194.The Agricultural Industries Confederation, the trade association for companies supplying inputs to the agricultural sector, argued:

“On an ongoing basis there is merit in EU institutions, in conjunction with national governments, ensuring they have sufficient information to determine to what extent these risk management tools are being used and, through consultation with industry, to determine whether future regulatory change is necessary or desirable.”152

Financial Instruments and the European Investment Bank

195.The Commission, in co-operation with the European Investment Bank (EIB), has already launched work to develop financial instruments that Member States can offer their farmers. Such financial instruments are defined in EU law as:

“Union measures of financial support provided on a complementary basis from the budget in order to address one or more specific policy objectives of the Union. Such instruments may take the form of equity or quasi-equity investments, loans or guarantees, or other risk-sharing instruments, and may, where appropriate, be combined with grants.”153

196.DG AGRI told us: “The idea is to try to provide, in the form of easier loans or guarantees from the money that is available in rural development, the possibility for farmers to get loans with better conditions.” It stressed, however, that the work was still in progress.154

197.Dr Harald Jahn, Head of Division, Natural Resources and Agro-Industry at the EIB, noted that the EIB’s assignment from the Commission was to help commercial banks to grow their lending portfolio for farmers:

“Compared with commercial bank finance, the loan from financial instruments can be provided on preferential terms and conditions, inter alia the lower interest rates that the EIB can generate on the international capital markets. There are longer repayment periods … and perhaps less collateral required for tenant farmers. We are working on guarantee instruments, which can also be used to leverage further investment funding from the private banking sector.155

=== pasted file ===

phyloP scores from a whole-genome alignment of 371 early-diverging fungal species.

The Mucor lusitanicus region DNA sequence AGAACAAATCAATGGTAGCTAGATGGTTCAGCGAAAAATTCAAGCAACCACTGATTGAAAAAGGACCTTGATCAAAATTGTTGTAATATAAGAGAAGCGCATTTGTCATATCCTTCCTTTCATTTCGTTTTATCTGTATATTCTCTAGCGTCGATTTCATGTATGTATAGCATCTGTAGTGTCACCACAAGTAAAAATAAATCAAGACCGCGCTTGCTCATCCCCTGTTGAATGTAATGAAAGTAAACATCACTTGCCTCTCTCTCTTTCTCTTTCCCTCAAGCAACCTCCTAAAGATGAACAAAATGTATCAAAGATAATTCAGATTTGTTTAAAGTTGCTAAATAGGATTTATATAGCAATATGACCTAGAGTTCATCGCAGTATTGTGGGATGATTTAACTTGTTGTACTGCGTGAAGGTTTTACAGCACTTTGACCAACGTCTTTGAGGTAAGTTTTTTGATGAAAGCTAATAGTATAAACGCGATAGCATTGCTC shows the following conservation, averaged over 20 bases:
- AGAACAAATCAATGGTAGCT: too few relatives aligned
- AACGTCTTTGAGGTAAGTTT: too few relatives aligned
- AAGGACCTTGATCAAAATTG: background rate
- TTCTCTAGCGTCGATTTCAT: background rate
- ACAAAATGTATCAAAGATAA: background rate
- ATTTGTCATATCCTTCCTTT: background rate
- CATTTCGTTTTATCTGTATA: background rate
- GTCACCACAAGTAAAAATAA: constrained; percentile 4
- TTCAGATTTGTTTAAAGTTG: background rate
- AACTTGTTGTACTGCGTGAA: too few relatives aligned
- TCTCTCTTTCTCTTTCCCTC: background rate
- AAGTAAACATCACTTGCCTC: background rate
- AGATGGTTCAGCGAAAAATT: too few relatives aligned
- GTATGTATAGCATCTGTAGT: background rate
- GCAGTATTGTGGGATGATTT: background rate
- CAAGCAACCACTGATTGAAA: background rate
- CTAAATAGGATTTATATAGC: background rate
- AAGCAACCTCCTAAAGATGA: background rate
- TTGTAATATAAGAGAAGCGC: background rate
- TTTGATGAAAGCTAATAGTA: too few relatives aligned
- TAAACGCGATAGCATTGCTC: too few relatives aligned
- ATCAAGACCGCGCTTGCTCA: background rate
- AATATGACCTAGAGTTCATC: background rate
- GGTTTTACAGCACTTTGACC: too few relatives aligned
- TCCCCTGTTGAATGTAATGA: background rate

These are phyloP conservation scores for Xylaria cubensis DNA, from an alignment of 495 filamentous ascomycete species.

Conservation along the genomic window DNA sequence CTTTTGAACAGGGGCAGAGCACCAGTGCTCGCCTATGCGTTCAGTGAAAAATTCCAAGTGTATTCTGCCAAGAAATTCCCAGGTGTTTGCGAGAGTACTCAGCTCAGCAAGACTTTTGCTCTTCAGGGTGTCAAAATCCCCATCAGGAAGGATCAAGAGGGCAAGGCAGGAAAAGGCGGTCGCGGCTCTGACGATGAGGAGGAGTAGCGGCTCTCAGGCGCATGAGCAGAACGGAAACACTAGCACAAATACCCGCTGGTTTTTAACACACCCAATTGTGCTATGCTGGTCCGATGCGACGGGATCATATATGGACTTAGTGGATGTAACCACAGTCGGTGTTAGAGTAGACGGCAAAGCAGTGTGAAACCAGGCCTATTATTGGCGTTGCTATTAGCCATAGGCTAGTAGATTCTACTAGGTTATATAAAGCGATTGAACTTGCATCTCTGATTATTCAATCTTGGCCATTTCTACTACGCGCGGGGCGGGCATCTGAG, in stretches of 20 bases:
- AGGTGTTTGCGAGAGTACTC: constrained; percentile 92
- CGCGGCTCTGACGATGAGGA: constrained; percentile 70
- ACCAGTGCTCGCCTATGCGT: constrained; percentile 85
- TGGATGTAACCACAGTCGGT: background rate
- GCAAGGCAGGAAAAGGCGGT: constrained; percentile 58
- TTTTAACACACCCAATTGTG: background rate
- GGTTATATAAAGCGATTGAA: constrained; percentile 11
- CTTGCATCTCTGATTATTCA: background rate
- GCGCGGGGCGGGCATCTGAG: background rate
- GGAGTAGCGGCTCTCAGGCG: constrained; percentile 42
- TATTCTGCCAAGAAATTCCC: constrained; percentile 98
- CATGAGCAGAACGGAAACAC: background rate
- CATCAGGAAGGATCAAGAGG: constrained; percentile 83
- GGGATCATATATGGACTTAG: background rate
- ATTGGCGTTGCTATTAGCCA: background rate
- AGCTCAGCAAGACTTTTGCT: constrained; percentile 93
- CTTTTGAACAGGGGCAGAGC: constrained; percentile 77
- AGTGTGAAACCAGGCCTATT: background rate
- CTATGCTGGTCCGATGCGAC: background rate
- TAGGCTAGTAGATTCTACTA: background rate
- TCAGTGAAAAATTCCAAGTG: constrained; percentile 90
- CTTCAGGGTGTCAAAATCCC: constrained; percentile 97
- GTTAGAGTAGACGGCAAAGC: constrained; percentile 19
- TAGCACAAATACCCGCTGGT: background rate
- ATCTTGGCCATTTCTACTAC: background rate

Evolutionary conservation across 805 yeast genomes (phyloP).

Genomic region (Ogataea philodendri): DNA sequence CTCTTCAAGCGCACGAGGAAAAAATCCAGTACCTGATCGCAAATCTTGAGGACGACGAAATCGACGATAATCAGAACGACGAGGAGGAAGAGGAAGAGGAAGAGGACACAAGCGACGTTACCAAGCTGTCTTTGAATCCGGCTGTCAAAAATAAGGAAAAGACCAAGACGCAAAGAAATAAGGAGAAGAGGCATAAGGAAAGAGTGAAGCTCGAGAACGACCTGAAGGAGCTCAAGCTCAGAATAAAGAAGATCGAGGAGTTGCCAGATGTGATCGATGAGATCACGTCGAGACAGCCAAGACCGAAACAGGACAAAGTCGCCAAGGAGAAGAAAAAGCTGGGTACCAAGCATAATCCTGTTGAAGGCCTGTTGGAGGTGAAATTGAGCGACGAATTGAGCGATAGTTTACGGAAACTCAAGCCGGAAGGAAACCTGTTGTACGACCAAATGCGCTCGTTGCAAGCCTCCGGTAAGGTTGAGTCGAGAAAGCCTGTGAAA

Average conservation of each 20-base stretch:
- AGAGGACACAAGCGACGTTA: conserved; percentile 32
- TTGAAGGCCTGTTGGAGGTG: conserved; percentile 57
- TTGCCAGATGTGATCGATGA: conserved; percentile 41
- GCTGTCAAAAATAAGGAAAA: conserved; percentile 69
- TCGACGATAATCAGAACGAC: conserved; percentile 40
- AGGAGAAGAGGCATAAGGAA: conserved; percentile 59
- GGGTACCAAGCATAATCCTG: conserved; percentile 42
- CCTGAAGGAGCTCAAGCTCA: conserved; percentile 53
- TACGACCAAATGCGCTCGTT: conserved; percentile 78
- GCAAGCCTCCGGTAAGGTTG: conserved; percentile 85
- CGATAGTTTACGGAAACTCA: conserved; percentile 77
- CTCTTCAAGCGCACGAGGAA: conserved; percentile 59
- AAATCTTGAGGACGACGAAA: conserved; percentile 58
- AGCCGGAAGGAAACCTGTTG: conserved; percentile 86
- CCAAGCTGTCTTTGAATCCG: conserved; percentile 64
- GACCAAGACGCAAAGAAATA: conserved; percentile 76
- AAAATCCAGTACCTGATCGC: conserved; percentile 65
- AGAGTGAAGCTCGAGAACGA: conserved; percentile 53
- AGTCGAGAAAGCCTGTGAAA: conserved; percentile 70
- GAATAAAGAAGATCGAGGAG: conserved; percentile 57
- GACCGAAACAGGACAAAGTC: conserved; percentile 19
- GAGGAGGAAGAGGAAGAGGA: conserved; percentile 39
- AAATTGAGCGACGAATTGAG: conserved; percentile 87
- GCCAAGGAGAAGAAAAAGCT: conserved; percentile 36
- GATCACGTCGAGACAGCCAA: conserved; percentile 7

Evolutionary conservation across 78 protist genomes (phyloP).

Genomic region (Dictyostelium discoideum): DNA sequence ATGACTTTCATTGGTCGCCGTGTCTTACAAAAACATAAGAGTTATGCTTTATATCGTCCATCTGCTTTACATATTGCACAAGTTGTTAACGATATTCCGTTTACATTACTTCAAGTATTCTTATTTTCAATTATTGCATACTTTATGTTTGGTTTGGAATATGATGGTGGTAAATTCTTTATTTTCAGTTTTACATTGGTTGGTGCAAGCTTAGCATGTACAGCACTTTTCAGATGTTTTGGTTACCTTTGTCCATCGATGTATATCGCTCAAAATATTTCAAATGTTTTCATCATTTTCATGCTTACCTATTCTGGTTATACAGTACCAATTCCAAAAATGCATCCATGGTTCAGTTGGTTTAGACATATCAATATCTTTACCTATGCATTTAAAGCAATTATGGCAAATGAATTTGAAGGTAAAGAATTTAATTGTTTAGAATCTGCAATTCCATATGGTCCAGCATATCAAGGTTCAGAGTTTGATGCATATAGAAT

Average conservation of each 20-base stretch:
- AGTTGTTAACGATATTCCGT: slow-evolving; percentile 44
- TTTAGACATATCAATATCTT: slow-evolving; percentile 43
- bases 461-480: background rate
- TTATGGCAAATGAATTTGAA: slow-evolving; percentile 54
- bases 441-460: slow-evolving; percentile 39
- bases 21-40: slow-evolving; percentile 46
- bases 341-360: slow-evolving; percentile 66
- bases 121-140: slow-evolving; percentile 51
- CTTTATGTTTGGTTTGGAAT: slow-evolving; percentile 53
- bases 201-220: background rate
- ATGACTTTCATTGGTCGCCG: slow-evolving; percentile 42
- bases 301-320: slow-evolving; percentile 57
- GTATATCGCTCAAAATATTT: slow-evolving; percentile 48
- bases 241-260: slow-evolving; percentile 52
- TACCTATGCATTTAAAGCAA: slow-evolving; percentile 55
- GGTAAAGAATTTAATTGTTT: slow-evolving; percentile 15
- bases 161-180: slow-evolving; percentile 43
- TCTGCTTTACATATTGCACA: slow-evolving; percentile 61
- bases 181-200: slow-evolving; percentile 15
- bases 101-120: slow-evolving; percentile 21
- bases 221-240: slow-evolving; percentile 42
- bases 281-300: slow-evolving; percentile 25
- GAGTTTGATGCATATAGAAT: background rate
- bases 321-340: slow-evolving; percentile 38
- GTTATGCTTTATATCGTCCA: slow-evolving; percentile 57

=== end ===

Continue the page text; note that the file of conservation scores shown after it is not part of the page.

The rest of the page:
198.The first new product developed by the EIB, a model guarantee instrument for agriculture to ease access to finance for farmers and other rural businesses, was presented in March 2015.156

199.For farmers to access any financial instrument scheme developed by the EIB, Member States must first create a financial instrument and programme it in their RDP. A farmer may then apply by submitting a business proposal to the financial institutions through which funding is channelled.157

200.EU Agriculture Commissioner Phil Hogan urged agriculture ministers at the Agriculture Council in March to make use of the options offered by the EIB:

“The legal framework is in place and the Commission and the EIB are offering support and guidance to Member States in relation to setting up financial instruments. Colleagues, the ball is in your court—it is time for Member States to act.”158

201.Defra told us that the Government was “actively considering the introduction of financial instruments in the new Rural Development Programme”.159

202.The Minister said the Government was exploring, in particular, whether it would be possible to access rural development funds through the EIB “to make available loan finance to build additional processing capacity for the dairy sector”. The Minister did not, however, commit to actively encouraging the uptake of such loans by farmers: “The reality is that, if you are making available loan finance on quite generous terms, you probably would not have to promote it very hard. I am sure there would be quite a few takers.”160